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Tuning A System With FFT: Getting It Close Without Listening

Addressing issues of reflection, path-lengths, room modes, mic placement and more...

By John Murray November 21, 2014

You’ve just acquired a 3-D, FFT-based measurement system and are ready to use it to tune a sound system. (Oh, you haven’t? Then click here to learn more.) Now let’s get to it!

The first thing to do is place the calibrated measurement microphone on a mic stand in the middle of the listening area, turn on all of the system’s loudspeakers and turn up the test signal, just as is done with a real-time analyzer (RTA). Right? Sorry—wrong!

First, putting the mic on a common mic stand can unnecessarily contaminate the FFT (Fast Fourier Transform) measurement. That hard reflection off the floor is a non-minimum-phase, delayed source whose effect cannot be equalized. 

When making (Rational Acoustics) Smaart and (Meyer Sound) SIM measurements, the mic should be laid in a pressure zone (PZM) position directly on the floor. This will remove the comb-filtering effects of the reflection from the measurement.

If using (Gold-Line) TEF, it’s acceptable to put the mic on a light stand to get it away from the floor so that the reflection is delayed enough to be “windowed” out of the measurement time limits.

Low-frequency response of the measurement will also be limited, but room modes render low-frequency measurements within a room and far from the loudspeaker(s) useless anyway. (More on this later.)

Be aware that any hard, reflective surfaces near loudspeakers will also cause the same types of problems. Either move and aim the loudspeakers to avoid creating these reflections, or treat the surface with absorption to prevent them.

Figure 1 – Resolutions of a comb-filter at various octaves.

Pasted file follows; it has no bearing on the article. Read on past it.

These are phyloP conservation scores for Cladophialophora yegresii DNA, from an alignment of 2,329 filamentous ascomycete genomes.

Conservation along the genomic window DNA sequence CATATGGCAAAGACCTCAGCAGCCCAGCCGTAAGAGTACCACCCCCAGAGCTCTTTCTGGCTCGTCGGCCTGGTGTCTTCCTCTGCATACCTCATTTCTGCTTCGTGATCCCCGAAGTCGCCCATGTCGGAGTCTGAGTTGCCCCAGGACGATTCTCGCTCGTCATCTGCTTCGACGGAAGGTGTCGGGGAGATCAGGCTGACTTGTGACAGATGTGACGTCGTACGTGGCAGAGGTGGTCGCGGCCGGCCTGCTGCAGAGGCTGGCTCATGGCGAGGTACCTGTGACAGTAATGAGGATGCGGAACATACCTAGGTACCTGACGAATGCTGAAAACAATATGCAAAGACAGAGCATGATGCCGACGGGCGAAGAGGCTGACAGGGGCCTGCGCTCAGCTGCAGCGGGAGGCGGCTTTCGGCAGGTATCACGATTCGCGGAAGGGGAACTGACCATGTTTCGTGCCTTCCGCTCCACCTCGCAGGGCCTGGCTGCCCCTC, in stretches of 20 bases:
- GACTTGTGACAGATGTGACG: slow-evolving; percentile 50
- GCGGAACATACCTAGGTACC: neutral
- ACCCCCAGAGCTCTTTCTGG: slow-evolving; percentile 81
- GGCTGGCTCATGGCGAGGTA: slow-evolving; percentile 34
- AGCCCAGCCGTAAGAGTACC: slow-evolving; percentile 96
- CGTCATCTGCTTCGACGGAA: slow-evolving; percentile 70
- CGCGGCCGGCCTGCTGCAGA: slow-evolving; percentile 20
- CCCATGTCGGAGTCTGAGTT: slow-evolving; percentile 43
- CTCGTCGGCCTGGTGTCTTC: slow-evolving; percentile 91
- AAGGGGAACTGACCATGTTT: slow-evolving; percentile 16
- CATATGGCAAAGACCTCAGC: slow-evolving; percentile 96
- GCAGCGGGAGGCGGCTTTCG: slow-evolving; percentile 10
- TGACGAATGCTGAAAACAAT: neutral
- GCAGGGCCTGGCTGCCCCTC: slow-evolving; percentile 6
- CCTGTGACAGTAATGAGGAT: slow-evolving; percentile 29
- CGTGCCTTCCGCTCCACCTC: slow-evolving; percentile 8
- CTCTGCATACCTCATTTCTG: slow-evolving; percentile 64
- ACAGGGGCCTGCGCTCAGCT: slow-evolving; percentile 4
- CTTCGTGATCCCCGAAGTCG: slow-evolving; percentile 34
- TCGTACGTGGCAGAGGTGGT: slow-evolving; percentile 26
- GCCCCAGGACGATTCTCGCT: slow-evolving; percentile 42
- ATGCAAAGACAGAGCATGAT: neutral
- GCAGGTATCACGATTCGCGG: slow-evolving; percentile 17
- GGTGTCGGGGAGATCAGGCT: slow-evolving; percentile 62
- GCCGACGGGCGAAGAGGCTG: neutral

Otherwise, a comb filter (Figure 1) will color the source’s tonal quality for most listening positions for a given loudspeaker in a system. Because 3-D measurements are time-sensitive, other loudspeakers can cause comb-filter contamination just like reflections. Therefore, they must be eliminated from the measurement. (See Figure 1 again!) 

That’s right, you need to be equalizing for a flat, direct response on-axis to just one loudspeaker per crossover-bandpass section.

Where long wavelengths combine, such as with subwoofers and the low-end of the low-mid loudspeaker frequencies, further consideration is needed. And for mid-highs, this is a hard and fast rule. Any other frequency-response problems—such as lack of high-frequency level at listening positions off-axis or between cabinets—are issues of inadequate coverage, not equalization. 

Because we’re equalizing loudspeakers and not rooms, particularly at short wavelengths, separate EQ is needed for each type of loudspeaker. One equalizer cannot be tuned correctly if it’s feeding multiple types of loudspeakers.  Again, dedicated EQ and amplifier signal path for each type of loudspeaker is required. 

For example, take a loudspeaker cabinet loaded with double 12-inch or 15-inch woofers. The measurement microphone—during EQ—must be positioned exactly between the two drivers, so that the path-length from each are close enough to not have any cancellations at the frequencies that the drivers are reproducing.


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About John

John Murray
John Murray

Principal, Optimum System Solutions
 
John Murray is a 35-year industry veteran who has worked for several leading manufacturers, and has also presented two published AES papers as well as chaired numerous SynAudCon workshops. He is currently the principal of Optimum System Solutions, a consulting firm based in Colorado.

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